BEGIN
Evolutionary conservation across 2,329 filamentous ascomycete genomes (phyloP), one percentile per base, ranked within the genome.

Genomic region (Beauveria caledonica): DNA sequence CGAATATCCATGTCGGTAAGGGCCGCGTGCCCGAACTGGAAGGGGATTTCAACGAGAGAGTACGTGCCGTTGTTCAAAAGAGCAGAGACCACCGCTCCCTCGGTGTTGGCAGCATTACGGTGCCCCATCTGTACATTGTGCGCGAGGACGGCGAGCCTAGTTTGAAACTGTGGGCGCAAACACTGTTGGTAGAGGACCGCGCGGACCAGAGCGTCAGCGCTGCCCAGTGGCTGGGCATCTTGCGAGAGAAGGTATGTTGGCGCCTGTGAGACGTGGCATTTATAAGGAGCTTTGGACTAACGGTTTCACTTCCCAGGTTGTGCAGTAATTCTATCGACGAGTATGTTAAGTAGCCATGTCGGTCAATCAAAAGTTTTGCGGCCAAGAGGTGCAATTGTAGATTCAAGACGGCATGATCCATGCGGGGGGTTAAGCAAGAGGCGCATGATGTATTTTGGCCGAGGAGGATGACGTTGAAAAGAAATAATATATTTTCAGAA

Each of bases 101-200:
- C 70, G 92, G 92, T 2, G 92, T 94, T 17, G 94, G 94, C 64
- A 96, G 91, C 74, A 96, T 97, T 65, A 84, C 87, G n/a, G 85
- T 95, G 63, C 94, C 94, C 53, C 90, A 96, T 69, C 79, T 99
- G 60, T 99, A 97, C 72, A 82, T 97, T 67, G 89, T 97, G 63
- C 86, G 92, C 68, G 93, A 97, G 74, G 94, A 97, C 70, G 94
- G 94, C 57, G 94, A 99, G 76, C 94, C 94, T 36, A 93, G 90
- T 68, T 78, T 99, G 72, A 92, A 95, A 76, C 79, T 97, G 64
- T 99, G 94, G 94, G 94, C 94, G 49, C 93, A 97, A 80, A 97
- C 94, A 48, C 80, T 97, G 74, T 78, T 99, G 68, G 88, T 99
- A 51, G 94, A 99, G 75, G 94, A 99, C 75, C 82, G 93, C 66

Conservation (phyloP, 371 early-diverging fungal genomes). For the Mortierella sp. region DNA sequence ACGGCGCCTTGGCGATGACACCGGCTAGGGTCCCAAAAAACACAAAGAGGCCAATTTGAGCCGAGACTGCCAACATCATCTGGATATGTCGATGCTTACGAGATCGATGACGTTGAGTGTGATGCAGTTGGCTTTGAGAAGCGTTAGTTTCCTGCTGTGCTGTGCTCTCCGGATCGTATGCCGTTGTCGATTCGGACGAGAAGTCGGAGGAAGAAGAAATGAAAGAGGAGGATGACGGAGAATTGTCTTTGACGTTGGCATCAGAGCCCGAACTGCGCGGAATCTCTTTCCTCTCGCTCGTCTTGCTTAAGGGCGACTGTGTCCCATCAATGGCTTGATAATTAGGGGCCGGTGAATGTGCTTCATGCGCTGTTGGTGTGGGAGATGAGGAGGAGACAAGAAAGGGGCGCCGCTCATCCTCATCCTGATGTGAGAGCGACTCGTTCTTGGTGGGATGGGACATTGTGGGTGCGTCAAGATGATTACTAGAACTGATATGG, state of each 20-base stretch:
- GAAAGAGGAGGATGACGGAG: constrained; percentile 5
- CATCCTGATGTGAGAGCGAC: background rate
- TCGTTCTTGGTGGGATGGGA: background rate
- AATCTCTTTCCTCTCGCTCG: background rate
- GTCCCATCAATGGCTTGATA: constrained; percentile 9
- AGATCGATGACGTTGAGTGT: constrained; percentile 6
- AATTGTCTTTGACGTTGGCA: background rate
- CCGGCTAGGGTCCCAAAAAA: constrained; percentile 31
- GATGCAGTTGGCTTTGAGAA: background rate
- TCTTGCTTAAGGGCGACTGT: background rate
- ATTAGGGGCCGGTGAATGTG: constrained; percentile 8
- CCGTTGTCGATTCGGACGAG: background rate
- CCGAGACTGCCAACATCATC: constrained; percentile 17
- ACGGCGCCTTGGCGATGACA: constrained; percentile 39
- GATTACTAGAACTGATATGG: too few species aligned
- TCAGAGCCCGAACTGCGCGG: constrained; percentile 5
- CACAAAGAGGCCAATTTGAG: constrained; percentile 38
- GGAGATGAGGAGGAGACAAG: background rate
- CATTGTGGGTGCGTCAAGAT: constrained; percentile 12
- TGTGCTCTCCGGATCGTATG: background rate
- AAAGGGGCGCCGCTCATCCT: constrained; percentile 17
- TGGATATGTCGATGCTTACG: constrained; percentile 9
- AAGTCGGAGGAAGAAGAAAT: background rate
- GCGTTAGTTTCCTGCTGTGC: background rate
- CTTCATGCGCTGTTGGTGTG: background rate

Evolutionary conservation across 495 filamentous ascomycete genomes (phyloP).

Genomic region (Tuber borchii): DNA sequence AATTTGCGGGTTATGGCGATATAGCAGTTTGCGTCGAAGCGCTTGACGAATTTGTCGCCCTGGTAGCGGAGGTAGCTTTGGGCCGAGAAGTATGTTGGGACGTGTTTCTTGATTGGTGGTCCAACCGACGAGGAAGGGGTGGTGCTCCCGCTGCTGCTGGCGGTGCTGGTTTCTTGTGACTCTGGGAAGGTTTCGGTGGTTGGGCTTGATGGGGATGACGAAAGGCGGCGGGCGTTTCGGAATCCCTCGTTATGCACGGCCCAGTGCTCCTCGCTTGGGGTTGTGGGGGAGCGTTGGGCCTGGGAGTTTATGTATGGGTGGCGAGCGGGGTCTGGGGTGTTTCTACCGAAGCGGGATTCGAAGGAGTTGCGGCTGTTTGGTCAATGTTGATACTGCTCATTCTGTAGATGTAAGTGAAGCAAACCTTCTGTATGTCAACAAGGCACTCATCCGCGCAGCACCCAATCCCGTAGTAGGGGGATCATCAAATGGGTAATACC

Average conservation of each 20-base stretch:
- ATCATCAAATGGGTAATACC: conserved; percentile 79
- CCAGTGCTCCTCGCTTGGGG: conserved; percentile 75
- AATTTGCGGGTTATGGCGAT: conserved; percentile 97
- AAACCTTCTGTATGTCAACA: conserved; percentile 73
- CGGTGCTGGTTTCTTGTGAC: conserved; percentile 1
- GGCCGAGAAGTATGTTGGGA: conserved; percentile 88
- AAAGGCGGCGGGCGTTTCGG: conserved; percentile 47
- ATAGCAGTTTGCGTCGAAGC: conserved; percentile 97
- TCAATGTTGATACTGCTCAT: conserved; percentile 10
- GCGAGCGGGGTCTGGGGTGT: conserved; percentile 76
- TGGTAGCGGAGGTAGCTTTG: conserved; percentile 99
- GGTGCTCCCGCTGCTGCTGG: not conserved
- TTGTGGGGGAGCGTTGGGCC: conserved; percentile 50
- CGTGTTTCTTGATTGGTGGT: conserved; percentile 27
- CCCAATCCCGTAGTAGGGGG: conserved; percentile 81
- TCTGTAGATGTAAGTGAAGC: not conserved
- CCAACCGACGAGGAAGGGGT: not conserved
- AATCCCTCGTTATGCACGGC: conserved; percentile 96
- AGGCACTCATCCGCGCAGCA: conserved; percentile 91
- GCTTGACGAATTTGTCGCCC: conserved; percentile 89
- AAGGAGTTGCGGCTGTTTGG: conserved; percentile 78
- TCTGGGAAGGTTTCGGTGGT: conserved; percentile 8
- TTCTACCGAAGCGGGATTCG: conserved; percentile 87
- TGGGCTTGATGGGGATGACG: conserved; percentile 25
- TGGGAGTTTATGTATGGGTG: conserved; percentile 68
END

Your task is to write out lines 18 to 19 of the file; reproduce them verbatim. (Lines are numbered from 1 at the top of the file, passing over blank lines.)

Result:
- AATCTCTTTCCTCTCGCTCG: background rate
- GTCCCATCAATGGCTTGATA: constrained; percentile 9